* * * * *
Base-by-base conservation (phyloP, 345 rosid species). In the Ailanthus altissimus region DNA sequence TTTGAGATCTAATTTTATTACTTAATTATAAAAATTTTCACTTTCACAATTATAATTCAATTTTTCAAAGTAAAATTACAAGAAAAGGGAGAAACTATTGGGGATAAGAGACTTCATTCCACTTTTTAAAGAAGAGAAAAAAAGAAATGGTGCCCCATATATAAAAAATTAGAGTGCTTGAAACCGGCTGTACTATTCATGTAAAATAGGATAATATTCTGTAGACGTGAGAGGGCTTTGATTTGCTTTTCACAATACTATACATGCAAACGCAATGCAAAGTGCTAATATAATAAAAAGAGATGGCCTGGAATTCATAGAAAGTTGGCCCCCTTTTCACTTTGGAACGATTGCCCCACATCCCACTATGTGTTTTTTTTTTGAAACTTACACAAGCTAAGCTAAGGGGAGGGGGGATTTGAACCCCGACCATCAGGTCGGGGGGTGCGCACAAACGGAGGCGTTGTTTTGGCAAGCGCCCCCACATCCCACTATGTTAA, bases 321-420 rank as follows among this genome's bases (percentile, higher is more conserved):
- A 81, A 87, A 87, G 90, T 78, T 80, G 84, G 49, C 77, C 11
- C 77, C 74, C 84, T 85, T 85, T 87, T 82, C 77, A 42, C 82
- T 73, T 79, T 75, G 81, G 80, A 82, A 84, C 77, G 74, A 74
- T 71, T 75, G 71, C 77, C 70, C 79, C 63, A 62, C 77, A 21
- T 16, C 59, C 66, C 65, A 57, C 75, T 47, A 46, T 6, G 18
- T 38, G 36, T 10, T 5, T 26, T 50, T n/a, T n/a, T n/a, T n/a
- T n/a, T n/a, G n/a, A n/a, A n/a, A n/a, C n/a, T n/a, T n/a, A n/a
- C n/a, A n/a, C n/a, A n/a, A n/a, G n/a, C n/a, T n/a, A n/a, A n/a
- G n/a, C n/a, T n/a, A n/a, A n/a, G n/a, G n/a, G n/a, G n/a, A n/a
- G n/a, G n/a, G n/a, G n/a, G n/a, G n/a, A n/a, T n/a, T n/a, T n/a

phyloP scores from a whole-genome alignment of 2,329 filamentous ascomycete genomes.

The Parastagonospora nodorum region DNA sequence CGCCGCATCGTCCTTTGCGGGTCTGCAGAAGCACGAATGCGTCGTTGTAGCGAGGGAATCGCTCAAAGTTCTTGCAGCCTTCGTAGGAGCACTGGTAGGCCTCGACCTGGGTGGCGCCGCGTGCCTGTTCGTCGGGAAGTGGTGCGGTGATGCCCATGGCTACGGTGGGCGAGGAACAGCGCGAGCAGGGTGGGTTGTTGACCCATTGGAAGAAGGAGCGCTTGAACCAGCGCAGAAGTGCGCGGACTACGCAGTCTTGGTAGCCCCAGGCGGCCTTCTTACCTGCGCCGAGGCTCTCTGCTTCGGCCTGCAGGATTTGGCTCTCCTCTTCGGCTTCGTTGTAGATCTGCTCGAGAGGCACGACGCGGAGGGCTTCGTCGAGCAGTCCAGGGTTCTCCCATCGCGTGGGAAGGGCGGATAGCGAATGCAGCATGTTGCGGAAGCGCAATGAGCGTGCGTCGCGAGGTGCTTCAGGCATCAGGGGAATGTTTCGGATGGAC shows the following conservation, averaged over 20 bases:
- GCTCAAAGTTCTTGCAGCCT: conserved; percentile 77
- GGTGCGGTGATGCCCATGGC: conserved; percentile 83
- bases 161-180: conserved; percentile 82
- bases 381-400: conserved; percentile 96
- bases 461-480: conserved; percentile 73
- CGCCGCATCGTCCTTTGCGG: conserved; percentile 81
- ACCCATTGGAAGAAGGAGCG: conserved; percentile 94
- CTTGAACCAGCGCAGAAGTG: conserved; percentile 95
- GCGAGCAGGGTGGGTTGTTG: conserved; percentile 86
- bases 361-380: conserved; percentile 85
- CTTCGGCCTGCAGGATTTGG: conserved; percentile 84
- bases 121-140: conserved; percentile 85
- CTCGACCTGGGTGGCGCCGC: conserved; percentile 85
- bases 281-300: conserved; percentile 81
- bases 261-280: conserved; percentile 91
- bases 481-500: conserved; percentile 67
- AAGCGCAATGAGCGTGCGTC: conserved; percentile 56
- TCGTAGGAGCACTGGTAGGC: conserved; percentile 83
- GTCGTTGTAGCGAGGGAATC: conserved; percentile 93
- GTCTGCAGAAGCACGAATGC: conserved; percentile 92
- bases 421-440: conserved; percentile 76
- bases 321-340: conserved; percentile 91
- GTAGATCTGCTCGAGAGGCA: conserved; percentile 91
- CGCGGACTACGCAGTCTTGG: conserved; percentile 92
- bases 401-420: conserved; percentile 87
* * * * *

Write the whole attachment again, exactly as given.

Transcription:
Base-by-base conservation (phyloP, 345 rosid species). In the Ailanthus altissimus region DNA sequence TTTGAGATCTAATTTTATTACTTAATTATAAAAATTTTCACTTTCACAATTATAATTCAATTTTTCAAAGTAAAATTACAAGAAAAGGGAGAAACTATTGGGGATAAGAGACTTCATTCCACTTTTTAAAGAAGAGAAAAAAAGAAATGGTGCCCCATATATAAAAAATTAGAGTGCTTGAAACCGGCTGTACTATTCATGTAAAATAGGATAATATTCTGTAGACGTGAGAGGGCTTTGATTTGCTTTTCACAATACTATACATGCAAACGCAATGCAAAGTGCTAATATAATAAAAAGAGATGGCCTGGAATTCATAGAAAGTTGGCCCCCTTTTCACTTTGGAACGATTGCCCCACATCCCACTATGTGTTTTTTTTTTGAAACTTACACAAGCTAAGCTAAGGGGAGGGGGGATTTGAACCCCGACCATCAGGTCGGGGGGTGCGCACAAACGGAGGCGTTGTTTTGGCAAGCGCCCCCACATCCCACTATGTTAA, bases 321-420 rank as follows among this genome's bases (percentile, higher is more conserved):
- A 81, A 87, A 87, G 90, T 78, T 80, G 84, G 49, C 77, C 11
- C 77, C 74, C 84, T 85, T 85, T 87, T 82, C 77, A 42, C 82
- T 73, T 79, T 75, G 81, G 80, A 82, A 84, C 77, G 74, A 74
- T 71, T 75, G 71, C 77, C 70, C 79, C 63, A 62, C 77, A 21
- T 16, C 59, C 66, C 65, A 57, C 75, T 47, A 46, T 6, G 18
- T 38, G 36, T 10, T 5, T 26, T 50, T n/a, T n/a, T n/a, T n/a
- T n/a, T n/a, G n/a, A n/a, A n/a, A n/a, C n/a, T n/a, T n/a, A n/a
- C n/a, A n/a, C n/a, A n/a, A n/a, G n/a, C n/a, T n/a, A n/a, A n/a
- G n/a, C n/a, T n/a, A n/a, A n/a, G n/a, G n/a, G n/a, G n/a, A n/a
- G n/a, G n/a, G n/a, G n/a, G n/a, G n/a, A n/a, T n/a, T n/a, T n/a

phyloP scores from a whole-genome alignment of 2,329 filamentous ascomycete genomes.

The Parastagonospora nodorum region DNA sequence CGCCGCATCGTCCTTTGCGGGTCTGCAGAAGCACGAATGCGTCGTTGTAGCGAGGGAATCGCTCAAAGTTCTTGCAGCCTTCGTAGGAGCACTGGTAGGCCTCGACCTGGGTGGCGCCGCGTGCCTGTTCGTCGGGAAGTGGTGCGGTGATGCCCATGGCTACGGTGGGCGAGGAACAGCGCGAGCAGGGTGGGTTGTTGACCCATTGGAAGAAGGAGCGCTTGAACCAGCGCAGAAGTGCGCGGACTACGCAGTCTTGGTAGCCCCAGGCGGCCTTCTTACCTGCGCCGAGGCTCTCTGCTTCGGCCTGCAGGATTTGGCTCTCCTCTTCGGCTTCGTTGTAGATCTGCTCGAGAGGCACGACGCGGAGGGCTTCGTCGAGCAGTCCAGGGTTCTCCCATCGCGTGGGAAGGGCGGATAGCGAATGCAGCATGTTGCGGAAGCGCAATGAGCGTGCGTCGCGAGGTGCTTCAGGCATCAGGGGAATGTTTCGGATGGAC shows the following conservation, averaged over 20 bases:
- GCTCAAAGTTCTTGCAGCCT: conserved; percentile 77
- GGTGCGGTGATGCCCATGGC: conserved; percentile 83
- bases 161-180: conserved; percentile 82
- bases 381-400: conserved; percentile 96
- bases 461-480: conserved; percentile 73
- CGCCGCATCGTCCTTTGCGG: conserved; percentile 81
- ACCCATTGGAAGAAGGAGCG: conserved; percentile 94
- CTTGAACCAGCGCAGAAGTG: conserved; percentile 95
- GCGAGCAGGGTGGGTTGTTG: conserved; percentile 86
- bases 361-380: conserved; percentile 85
- CTTCGGCCTGCAGGATTTGG: conserved; percentile 84
- bases 121-140: conserved; percentile 85
- CTCGACCTGGGTGGCGCCGC: conserved; percentile 85
- bases 281-300: conserved; percentile 81
- bases 261-280: conserved; percentile 91
- bases 481-500: conserved; percentile 67
- AAGCGCAATGAGCGTGCGTC: conserved; percentile 56
- TCGTAGGAGCACTGGTAGGC: conserved; percentile 83
- GTCGTTGTAGCGAGGGAATC: conserved; percentile 93
- GTCTGCAGAAGCACGAATGC: conserved; percentile 92
- bases 421-440: conserved; percentile 76
- bases 321-340: conserved; percentile 91
- GTAGATCTGCTCGAGAGGCA: conserved; percentile 91
- CGCGGACTACGCAGTCTTGG: conserved; percentile 92
- bases 401-420: conserved; percentile 87